Toyota’s new-generation 2004 Camry Solara coupe sure generates a lot of compliments.
People who liked the original Solara coupe, introduced in autumn 1998, as well as people who seemed to be discovering the stylish Solara because of its new, sleeker looks for 2004, felt compelled to remark about the car during a test drive.
Not bad for a two-door auto with a starting manufacturer’s suggested retail price, including destination charge, of $19,635.
Named to convey the radiance of the sun, the 2004 Solara coupe is a bit larger and roomier than its predecessor. It has a more upscale interior, a new platform with improved suspension and a more powerful V-6.
There are three versions of Solara this year, with the addition of a new SE Sport that includes a sportier suspension, unique dark-charcoal interior and an exterior six-piece body kit for a racier look.
All Solaras, even the base model with four-cylinder engine and manual transmission, come with a good amount of standard equipment, including keyless remote entry, tilt and telescoping steering wheel, eight-way adjustable driver seat, steering wheel-mounted audio controls and side-mounted air bags — the kinds of things found standard on many luxury cars.
The new Solara’s styling on the outside seems to have a Camry-meets-Lexus-SC 430 philosophy. The Solara’s front end reminds me of the Camry, while the back end has teardrop taillamps and other styling cues that remind me of the Lexus SC 430 roadster.
Each element, on its own, is attractive, and the overall styling certainly caught the eye of lots of bystanders on the test drive.
The interior also shines. Indeed, the old Solara interior looks downright dowdy compared with the new Solara’s sweeping console, large, bright gauges, almost-Lexus-look controls and thoughtful touches, such as new seatbelt extensions that make it easier for front-seat riders to reach their shoulder belts.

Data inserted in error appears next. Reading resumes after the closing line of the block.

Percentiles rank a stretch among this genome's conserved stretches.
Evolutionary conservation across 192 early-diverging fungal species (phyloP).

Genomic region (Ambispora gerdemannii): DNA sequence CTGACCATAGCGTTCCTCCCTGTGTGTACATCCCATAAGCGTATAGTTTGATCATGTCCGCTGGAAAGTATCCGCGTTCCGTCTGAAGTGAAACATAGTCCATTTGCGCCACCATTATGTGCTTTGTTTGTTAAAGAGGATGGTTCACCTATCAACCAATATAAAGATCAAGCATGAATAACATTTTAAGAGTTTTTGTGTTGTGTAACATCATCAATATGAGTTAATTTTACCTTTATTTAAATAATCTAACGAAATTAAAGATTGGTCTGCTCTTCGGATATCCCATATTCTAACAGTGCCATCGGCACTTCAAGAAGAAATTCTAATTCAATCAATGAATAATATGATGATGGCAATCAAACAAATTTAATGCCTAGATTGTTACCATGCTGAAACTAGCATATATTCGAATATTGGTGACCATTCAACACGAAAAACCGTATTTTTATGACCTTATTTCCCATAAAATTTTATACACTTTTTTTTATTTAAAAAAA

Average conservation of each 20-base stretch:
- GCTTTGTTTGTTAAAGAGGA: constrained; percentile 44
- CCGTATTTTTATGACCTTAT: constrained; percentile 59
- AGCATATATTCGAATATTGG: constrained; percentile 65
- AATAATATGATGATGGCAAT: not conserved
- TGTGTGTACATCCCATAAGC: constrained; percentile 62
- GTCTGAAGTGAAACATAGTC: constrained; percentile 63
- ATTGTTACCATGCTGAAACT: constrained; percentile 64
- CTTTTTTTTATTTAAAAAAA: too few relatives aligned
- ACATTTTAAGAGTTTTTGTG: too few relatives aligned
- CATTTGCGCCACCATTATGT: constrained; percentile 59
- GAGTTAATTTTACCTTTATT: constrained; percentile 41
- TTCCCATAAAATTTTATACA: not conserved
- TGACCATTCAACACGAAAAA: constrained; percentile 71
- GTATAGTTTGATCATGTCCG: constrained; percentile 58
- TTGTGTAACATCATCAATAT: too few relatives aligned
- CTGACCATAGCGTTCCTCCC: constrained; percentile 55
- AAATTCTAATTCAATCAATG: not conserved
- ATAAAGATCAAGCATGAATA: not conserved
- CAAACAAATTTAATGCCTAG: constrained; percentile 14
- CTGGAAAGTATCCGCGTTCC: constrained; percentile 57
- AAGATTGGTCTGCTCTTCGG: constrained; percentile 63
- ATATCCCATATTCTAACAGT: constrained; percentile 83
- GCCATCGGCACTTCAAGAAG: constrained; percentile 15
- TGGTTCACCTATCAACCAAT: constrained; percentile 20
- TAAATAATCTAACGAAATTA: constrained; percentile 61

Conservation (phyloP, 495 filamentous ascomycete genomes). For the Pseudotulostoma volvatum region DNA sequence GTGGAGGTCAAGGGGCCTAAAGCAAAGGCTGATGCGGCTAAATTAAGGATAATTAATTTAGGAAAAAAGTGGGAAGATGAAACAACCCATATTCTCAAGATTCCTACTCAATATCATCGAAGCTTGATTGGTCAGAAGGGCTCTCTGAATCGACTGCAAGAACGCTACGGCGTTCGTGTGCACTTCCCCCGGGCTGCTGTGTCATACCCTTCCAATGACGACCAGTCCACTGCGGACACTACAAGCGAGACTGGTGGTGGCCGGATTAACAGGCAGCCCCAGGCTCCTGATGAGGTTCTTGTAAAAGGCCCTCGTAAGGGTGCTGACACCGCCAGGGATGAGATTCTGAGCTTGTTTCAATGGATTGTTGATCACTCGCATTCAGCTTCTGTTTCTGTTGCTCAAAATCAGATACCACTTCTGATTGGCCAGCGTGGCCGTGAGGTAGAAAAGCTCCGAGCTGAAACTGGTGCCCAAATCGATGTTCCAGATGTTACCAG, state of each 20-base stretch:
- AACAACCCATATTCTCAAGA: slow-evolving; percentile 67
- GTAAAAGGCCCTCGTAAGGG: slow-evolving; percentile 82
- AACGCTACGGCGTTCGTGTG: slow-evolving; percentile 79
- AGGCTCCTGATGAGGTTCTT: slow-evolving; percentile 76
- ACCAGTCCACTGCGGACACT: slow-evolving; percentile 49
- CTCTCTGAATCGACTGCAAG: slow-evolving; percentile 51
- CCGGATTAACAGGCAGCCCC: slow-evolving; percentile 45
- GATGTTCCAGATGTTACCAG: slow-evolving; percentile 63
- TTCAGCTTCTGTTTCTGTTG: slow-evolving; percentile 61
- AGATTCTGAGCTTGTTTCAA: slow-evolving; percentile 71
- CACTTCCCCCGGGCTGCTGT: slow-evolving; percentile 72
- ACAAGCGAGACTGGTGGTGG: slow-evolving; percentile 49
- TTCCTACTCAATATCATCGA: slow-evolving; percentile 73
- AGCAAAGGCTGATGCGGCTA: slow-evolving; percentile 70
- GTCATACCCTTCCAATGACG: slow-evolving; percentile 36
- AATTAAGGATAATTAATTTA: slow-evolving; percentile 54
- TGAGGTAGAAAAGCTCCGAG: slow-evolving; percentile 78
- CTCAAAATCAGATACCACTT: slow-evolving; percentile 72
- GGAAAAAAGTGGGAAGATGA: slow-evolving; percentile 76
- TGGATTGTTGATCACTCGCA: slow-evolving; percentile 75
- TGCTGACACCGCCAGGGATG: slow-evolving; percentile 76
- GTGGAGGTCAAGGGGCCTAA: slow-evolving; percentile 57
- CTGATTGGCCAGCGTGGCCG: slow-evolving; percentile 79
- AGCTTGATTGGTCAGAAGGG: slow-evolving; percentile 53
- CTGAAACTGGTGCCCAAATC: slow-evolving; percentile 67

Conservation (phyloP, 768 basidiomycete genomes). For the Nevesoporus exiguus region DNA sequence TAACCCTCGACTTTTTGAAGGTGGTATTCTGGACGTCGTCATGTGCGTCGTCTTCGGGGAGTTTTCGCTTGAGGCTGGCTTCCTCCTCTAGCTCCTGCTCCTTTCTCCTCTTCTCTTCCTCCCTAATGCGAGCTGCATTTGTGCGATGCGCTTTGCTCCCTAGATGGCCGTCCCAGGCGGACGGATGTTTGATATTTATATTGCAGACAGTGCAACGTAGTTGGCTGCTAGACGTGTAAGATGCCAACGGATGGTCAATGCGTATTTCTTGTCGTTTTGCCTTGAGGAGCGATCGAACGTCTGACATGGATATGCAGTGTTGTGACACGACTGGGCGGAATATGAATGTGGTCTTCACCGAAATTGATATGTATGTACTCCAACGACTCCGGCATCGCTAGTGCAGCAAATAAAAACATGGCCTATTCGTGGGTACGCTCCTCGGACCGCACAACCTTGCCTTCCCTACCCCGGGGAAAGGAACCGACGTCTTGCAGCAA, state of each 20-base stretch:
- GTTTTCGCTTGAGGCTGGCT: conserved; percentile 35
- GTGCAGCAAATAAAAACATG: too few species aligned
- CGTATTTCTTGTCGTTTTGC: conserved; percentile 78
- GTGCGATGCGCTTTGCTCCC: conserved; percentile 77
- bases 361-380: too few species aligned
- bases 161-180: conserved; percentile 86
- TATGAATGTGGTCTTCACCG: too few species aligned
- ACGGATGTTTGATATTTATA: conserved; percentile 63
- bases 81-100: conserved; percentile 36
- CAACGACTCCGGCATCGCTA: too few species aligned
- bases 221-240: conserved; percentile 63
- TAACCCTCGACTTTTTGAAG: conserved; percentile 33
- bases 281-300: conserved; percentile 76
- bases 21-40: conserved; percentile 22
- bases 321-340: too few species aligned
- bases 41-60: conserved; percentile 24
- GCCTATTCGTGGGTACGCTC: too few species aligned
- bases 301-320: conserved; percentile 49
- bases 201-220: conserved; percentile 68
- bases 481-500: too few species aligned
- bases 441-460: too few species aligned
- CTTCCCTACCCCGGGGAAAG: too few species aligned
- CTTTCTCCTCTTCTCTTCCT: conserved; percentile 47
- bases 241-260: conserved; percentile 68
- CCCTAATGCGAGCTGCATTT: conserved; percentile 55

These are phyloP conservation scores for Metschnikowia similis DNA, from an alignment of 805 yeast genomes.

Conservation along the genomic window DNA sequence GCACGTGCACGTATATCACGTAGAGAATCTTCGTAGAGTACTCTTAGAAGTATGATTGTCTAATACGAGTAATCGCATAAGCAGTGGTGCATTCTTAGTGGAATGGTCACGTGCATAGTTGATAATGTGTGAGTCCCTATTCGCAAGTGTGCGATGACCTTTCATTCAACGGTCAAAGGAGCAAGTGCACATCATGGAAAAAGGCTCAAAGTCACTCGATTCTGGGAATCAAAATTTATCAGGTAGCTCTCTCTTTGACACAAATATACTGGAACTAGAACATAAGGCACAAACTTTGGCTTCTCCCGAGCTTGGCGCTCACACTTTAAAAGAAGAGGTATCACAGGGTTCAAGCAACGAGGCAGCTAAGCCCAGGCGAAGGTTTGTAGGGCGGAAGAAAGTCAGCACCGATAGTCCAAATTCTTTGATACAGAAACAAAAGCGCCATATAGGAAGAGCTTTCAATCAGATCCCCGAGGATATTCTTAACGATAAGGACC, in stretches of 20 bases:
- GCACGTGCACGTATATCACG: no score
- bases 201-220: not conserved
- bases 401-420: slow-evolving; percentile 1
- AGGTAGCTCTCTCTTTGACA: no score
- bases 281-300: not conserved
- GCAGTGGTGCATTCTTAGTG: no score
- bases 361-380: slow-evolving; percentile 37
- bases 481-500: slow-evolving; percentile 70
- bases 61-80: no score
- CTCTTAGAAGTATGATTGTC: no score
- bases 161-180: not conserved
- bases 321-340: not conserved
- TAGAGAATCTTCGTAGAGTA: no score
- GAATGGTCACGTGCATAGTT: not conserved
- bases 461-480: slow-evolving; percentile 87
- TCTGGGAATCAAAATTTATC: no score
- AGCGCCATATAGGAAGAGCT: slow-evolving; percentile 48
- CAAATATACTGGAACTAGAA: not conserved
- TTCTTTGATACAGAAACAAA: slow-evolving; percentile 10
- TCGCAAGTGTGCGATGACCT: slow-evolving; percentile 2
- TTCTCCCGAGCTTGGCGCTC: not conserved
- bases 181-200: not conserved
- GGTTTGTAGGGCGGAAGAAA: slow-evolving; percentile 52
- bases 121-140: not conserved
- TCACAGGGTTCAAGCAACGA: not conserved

The base Solara engine — a 157-horsepower, 2.4-liter, inline four cylinder with Toyota’s Variable Valve Timing with intelligence (VVT-i), capable of 162 foot-pounds of torque at 4,000 rpm — is a carryover from the 2003 Solara.
It’s available even in the SE Sport model and provided a surprisingly decent performance in the under-3,200-pound test car, where the engine was mated to a five-speed manual transmission.
The Solara responded readily, accelerating from a stop quickly and merging into city traffic with confidence as I worked the gears. A quick downshift helped me pass others on country roads and highways with some zip, too.
Shifts were satisfying, though the throws from gear to gear were just a tad longer than I’d like.
Fuel economy is even more satisfying, with a government rating for the SE Sport model with manual transmission of 24 miles a gallon in city driving and 33 mpg on the highway.
The Solara’s uplevel engine — the same 225-horsepower 3.3-liter V-6 with VVT-i that’s in Toyota’s Sienna minivan and the Lexus RX 330 sport utility vehicle — offers even more performance and is available on all models of Solara.
Fuel economy drops, obviously, in these six-cylinder models. It’s around 20 mpg in city driving and 30 mpg or less on the highway.
The test Solara SE Sport with sport-tuned suspension rode with a poise and refinement that made it seem like a more expensive car.
Road bumps were decently damped and the ride remained mostly smooth, while the driver still felt well-connected to the road.
The SE Sport rides on 17-inch wheels and tires.
All Solaras have front and rear suspensions that are mounted to anti-vibration subframes for improved smoothness and interior quiet.
Drivers must look carefully around the front windshield pillars, as they’re sizable and can obscure pedestrians and even other cars from view when the Solara is turning.
Watch, too, when backing up as the rear-window pillar to the right can block views of oncoming traffic.
The 2004 Solara is taller than its predecessor, by 1.8 inches. But drivers still find themselves riding low and feeling dwarfed by high-riding pickup trucks and SUVs on the road.
This is the first Solara with standard side air bags. They’re for the front seats only and only provide chest protection, not chest and head protection, in a side crash.
Toyota also offers head curtain air bags as a $400 option on Solara coupes.
The fit and finish on the test car was excellent, inside and out.
Notice, if you can, that the 2004 Solara has smaller gaps between sheet metal pieces — down to 0.5 millimeter or less — than its predecessor.
And now the crease in the dashboard where the front-passenger frontal air bag deploys is no longer visible.